The search for profit by companies is what “drives up the price of drugs and nothing more.”
As per Dennis Bourdette, M.D., chair of neurology at the Oregon Health and Science University (OHSU) School of Medicine, who co-authored a paper published on Monday seeking to find out the rationale for companies to increase prices for multiple sclerosis patients on medicines.
For the past decade, prices for these drugs, an accompanying press release notes, have jumped from 10% to 15% each year.
The report by a research team at OHSU as well as the OHSU / Oregon State University College of Pharmacy, published in this month’s Neurology journal, was based on reports with four active and retired pharmaceutical industry executives directly involved in pricing or marketing MS drugs.
One executive interviewed for the study tried to point out that when it comes to price hikes, the U.S. is a global outlier. He said “it is only in the United States, really, that you can take price increases. You can’t do it in the rest of the world. In the rest of the world, prices decline with duration in the marketplace.”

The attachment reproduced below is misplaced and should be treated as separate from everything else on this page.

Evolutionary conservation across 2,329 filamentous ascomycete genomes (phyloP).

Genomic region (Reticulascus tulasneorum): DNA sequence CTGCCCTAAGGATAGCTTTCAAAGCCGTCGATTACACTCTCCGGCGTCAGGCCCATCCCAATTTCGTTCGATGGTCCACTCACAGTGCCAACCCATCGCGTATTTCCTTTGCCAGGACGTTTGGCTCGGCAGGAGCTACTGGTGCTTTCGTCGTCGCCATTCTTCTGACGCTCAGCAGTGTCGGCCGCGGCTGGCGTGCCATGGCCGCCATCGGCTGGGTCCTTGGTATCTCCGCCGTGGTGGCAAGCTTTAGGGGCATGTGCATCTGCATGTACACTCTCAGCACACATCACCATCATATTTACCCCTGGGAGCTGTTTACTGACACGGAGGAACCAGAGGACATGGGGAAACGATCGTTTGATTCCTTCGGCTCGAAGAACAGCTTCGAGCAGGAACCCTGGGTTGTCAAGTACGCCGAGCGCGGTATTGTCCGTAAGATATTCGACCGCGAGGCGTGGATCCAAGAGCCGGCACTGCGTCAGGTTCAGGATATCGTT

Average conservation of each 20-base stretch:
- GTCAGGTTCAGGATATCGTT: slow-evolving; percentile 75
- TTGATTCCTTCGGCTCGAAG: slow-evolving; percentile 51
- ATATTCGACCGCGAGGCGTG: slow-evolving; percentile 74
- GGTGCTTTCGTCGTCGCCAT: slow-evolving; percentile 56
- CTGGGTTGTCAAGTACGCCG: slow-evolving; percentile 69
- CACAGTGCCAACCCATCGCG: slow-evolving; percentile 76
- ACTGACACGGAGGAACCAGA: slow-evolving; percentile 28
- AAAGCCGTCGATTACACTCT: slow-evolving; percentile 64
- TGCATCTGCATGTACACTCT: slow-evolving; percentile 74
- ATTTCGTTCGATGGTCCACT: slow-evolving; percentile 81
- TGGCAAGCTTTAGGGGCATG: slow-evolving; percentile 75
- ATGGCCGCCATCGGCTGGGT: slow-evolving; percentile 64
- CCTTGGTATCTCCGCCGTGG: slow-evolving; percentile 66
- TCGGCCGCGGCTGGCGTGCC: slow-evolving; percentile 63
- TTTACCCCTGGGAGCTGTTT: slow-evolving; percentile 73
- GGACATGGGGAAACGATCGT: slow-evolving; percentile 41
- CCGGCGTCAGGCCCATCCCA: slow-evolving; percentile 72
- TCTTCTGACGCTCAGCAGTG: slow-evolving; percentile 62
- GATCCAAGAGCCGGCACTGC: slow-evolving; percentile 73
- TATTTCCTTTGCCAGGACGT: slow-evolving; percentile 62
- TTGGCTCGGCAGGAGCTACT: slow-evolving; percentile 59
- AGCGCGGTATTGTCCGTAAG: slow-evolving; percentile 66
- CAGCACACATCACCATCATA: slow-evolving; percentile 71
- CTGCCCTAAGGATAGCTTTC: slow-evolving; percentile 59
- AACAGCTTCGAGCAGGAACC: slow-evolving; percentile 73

Managing or reducing prices will give the drug a negative image, one executive said. “We can’t come in at less,” they stated. “That would mean we’re less effective, we think less of our product, so we have to go more.”
The responses speak volumes, said Bourdette, who also directs the OHSU Center for Multiple Sclerosis.
“The frank information provided by these executives pulls back the curtain of secrecy on how drug price decisions are made,” he said.
Whilst the recent study focused on MS medications, the problem of rising prices is becoming more common. As the Center for Economic and Political Research’s economist Dean Baker reported last year: “The government gives drug companies patent monopolies that make it illegal for competitors to sell the same drug. These patent monopolies allow companies to charge prices that are a hundred or even a thousand times the free market price.”
As well as the case that drug makers depend on price rises to drive their growth is backed by other recent research.